As Unemployment in Nigeria Worsen, What Ways Forward?

By Tamuzalo Akuchi

The rate of unemployment in Nigeria has been in ascending order decades past despite efforts by government at all levels surmounting policies and programmes in reducing the threat of the social-economic disorder.
The World Bank has recently in a new report stated that Nigeria is going through one of its worst unemployment crises in recent times.

The multilateral institution also noted that the socio-economic challenges facing Nigerians in the last 10 years have led to an astronomical increase in the number of citizens seeking asylum and refugee status in other countries.
The report, which expressed concern about the country’s rising unemployment situation, was published by the Washington-based institution with support from the Korea World Bank Partnership Facility (KWPF) and the Rapid Social Response (RSR) trust funds.

In the report titled: ‘Of Roads Less Travelled: Assessing the Potential for Migration to Provide Overseas Jobs for Nigeria’s Youth’, the World Bank further estimated that there were 2.1 million Internally Displaced Persons (IDPs) in Nigeria in 2020 alone.
The World Bank, however, blamed a combination of rising unemployment, booming demographics, and unfulfilled aspirations as resulting in increasing pressure on young Nigerians to migrate in search of gainful employment overseas.

According to the bank, the recent rise in irregular migration notwithstanding, the share of international migrants in Nigeria’s population was much lower compared to the shares in Sub-Saharan Africa and globally.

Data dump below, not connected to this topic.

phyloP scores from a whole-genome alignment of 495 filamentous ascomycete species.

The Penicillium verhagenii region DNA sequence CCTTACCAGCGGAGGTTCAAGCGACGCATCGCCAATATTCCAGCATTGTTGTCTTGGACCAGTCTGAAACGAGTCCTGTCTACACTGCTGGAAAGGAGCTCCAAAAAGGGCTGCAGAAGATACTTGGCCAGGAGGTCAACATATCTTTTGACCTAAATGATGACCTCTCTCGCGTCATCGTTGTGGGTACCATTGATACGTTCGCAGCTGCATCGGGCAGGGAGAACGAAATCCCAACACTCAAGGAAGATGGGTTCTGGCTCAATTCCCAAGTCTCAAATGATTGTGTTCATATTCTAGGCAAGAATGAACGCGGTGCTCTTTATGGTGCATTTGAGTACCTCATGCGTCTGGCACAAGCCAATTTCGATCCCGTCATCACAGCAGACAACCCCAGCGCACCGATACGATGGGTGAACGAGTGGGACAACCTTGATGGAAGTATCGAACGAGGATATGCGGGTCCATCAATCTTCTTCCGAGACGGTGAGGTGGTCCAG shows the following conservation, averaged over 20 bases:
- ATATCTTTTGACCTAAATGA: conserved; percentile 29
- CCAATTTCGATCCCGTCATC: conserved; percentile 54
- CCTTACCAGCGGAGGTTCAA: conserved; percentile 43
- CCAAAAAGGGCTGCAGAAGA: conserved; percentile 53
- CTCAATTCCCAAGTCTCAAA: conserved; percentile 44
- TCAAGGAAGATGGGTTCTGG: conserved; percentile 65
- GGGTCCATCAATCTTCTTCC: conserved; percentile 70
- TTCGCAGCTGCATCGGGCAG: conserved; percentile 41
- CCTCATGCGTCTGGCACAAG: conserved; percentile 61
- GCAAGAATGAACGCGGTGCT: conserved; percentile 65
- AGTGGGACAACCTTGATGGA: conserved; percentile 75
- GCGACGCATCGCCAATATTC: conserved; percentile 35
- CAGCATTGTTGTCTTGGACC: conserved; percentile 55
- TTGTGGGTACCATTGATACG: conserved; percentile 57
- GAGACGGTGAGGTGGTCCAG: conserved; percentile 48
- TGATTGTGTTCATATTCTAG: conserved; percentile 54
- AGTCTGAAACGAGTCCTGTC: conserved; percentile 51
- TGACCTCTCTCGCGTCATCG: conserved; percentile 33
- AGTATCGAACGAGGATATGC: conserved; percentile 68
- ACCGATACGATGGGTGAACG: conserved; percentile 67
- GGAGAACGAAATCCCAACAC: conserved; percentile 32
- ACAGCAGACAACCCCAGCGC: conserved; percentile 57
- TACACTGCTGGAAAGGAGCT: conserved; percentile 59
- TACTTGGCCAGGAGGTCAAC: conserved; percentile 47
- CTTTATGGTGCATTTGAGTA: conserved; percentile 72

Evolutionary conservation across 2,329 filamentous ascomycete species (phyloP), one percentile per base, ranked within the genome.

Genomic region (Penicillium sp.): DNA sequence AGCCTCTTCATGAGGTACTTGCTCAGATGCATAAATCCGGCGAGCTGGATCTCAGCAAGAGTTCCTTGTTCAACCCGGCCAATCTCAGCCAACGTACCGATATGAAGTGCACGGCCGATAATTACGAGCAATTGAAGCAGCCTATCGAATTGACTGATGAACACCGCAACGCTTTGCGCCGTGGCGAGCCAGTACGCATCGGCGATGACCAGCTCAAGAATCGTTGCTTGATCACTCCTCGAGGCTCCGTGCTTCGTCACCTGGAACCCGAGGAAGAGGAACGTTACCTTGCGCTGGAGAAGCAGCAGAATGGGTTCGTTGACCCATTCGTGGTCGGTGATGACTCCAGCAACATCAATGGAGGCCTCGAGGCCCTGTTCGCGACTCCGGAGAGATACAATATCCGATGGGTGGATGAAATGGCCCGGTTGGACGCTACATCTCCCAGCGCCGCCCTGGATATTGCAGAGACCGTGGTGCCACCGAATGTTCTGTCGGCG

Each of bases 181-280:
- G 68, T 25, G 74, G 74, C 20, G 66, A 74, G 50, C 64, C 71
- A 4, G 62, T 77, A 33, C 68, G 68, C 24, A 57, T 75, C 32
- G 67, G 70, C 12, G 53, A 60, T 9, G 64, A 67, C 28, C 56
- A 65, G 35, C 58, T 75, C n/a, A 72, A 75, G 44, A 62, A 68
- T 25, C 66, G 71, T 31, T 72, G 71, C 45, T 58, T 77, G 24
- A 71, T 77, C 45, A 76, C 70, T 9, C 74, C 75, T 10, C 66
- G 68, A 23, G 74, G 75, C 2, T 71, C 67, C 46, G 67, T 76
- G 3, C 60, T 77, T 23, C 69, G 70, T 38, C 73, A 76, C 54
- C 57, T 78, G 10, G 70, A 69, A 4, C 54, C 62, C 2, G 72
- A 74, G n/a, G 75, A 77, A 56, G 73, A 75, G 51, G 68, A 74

It noted that although the country was reaping dividends from the success of its citizens in the diaspora, which was put at five per cent of its Gross Domestic Product (GDP) in 2019, when it comes to the discourse on international migration, the narrative has not been palatable.
“Nigeria is facing one of the most acute jobless crises in recent times. Between 2014 and 2020, Nigeria’s working age population grew from 102 million to 122 million, growing at an average rate of approximately 3 per cent per year.

“Similarly, Nigeria’s active labour force population, that is, those willing and able to work among the working age population, grew from 73 million in 2014 to 90 million in 2018, adding 17.5 million new entrants to Nigeria’s active labour force.

“Since 2018, however, the active labour force population has dramatically decreased to around 70 million lower than the level in 2014 while the number of Nigerians who are in the working-age population but not active in the labour force has increased from 29 million to 52 million between 2014 and 2020.
“The expanding working-age population combined with scarce domestic employment opportunities is creating high rates of unemployment, particularly for Nigeria’s youth,” the World Bank report noted.

However, between 2010 and 2020, the international financial institution estimated that the unemployment rate rose five-fold, from 6.4 per cent in 2010 to 33.3 per cent in 2020, with the rates being particularly acute since the 2015/2016 economic recession and further worsened as COVID-19 led to the worst recession in four decades in 2020.
Increasingly, it noted that educated Nigerians were struggling to find employment opportunities in the country while unemployment rates increased substantially for Nigerians across all education levels over the years, becoming progressively challenging for educated Nigerians to find employment opportunities.